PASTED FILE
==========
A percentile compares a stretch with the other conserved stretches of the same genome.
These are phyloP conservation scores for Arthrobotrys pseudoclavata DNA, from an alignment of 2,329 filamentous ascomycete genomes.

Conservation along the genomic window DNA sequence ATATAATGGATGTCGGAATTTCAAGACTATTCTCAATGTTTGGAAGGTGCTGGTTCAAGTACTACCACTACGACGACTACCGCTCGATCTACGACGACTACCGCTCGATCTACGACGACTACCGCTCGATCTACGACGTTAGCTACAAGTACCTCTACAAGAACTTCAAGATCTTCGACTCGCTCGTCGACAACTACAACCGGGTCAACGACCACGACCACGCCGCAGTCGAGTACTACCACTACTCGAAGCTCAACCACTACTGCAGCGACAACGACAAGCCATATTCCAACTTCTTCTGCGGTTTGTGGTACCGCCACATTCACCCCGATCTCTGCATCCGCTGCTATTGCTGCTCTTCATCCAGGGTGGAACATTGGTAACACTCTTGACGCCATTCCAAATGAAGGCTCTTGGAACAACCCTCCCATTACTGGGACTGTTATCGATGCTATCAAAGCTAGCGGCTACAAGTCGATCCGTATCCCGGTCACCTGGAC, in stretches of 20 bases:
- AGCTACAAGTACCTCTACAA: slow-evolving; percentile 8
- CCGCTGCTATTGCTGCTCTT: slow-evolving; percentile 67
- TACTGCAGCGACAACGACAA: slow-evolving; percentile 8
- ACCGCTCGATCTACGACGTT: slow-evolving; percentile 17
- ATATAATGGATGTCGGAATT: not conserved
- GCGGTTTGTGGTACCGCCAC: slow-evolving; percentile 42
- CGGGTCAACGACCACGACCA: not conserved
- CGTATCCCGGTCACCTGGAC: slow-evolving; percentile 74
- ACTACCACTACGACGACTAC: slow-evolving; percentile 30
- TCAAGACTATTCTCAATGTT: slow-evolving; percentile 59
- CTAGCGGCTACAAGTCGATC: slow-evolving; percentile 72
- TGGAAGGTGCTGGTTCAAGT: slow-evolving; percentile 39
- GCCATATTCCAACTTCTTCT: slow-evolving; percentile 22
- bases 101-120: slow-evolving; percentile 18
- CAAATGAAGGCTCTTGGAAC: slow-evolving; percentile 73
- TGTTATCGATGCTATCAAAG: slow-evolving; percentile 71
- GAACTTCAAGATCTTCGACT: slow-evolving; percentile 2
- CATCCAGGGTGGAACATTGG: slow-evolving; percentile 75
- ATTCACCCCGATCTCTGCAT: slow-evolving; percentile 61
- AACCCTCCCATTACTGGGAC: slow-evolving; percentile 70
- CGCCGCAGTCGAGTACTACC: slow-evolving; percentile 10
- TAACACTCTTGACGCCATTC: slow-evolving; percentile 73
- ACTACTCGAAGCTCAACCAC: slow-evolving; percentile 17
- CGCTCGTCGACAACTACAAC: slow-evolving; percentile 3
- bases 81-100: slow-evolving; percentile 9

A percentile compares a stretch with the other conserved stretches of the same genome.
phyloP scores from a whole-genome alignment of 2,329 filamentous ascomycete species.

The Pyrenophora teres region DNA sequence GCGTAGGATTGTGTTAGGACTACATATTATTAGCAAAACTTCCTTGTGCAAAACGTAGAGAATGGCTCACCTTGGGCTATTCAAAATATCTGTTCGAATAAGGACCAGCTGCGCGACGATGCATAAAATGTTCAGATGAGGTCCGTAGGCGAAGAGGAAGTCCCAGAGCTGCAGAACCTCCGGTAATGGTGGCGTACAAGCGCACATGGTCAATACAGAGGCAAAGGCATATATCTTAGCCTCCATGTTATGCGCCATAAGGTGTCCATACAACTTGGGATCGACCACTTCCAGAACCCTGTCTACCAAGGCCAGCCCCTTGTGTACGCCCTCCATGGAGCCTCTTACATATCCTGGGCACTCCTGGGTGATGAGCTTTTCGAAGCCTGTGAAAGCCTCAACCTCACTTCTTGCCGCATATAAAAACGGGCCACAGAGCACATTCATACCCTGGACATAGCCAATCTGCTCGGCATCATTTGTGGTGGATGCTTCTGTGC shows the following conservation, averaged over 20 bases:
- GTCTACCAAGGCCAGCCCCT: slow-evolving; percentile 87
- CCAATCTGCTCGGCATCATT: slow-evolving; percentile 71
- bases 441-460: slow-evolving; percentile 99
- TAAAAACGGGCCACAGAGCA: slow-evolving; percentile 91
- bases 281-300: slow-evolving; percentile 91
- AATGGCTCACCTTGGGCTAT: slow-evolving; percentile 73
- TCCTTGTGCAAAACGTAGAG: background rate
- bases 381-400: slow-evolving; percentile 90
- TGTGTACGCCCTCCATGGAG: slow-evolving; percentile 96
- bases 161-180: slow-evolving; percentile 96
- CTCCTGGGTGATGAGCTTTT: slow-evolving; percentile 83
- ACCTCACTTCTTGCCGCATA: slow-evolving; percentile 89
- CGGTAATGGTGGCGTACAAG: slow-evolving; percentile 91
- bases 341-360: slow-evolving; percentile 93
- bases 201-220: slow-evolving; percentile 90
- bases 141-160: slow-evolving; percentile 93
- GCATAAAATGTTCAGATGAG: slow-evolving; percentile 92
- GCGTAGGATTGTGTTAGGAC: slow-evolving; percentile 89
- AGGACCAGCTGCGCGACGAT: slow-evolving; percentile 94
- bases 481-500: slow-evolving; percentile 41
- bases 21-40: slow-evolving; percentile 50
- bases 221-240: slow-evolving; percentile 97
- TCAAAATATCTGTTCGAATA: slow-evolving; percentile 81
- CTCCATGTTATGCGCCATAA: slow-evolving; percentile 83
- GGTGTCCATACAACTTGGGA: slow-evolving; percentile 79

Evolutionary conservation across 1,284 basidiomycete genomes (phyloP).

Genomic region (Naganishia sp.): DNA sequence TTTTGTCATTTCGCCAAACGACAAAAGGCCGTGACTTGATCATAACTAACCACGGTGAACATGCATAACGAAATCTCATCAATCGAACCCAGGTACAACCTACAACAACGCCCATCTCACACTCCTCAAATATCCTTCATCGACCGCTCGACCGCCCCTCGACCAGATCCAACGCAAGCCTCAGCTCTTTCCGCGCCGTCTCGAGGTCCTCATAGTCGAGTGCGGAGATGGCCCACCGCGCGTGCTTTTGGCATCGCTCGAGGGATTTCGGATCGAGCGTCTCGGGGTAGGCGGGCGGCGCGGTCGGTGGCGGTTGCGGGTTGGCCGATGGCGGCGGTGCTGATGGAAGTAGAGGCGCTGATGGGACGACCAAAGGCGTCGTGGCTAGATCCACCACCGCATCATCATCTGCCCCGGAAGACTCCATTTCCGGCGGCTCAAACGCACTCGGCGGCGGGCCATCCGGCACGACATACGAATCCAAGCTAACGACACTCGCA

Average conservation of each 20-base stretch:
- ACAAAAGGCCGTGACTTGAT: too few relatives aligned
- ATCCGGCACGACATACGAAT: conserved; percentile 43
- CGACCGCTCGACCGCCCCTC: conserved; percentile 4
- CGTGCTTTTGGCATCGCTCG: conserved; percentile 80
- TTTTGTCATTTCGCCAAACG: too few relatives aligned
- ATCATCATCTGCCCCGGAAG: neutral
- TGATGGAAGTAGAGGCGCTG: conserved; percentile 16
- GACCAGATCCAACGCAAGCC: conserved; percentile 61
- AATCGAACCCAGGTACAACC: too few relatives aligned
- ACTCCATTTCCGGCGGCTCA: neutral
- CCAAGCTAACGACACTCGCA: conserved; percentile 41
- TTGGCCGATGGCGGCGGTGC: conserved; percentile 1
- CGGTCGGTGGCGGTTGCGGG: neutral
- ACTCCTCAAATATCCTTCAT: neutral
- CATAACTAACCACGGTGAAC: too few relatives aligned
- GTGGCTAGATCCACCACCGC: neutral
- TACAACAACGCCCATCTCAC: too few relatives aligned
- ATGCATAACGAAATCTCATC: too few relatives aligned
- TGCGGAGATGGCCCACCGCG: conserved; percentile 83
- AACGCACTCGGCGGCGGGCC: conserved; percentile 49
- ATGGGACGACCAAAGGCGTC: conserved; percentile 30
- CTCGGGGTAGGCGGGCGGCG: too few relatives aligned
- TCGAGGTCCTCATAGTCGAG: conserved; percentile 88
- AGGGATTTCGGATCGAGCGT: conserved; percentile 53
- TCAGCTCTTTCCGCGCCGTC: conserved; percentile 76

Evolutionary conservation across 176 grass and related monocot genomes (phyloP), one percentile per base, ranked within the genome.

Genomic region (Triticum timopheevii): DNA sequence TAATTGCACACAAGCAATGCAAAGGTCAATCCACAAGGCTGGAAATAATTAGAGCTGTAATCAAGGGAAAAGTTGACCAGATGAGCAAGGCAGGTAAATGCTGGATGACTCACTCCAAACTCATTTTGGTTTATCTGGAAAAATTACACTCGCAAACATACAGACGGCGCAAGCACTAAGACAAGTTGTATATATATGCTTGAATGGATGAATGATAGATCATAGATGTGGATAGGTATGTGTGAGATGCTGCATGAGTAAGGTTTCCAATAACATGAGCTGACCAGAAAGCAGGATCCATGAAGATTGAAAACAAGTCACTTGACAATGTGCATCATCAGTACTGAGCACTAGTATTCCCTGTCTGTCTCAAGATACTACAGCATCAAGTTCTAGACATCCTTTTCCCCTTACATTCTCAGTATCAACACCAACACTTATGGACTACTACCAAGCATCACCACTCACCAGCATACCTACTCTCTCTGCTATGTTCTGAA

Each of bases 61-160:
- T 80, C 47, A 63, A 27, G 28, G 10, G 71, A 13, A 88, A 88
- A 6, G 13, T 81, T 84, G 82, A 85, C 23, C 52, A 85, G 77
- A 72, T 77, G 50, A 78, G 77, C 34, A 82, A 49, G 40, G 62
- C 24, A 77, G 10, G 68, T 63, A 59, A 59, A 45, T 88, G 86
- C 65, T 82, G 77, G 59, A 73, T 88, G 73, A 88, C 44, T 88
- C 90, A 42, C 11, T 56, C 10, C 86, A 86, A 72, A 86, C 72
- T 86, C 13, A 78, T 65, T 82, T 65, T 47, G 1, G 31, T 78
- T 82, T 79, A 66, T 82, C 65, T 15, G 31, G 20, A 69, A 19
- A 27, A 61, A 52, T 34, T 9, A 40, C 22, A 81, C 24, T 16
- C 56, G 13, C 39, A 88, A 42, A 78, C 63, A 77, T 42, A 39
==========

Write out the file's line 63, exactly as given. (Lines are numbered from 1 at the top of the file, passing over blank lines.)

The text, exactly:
- CGTGCTTTTGGCATCGCTCG: conserved; percentile 80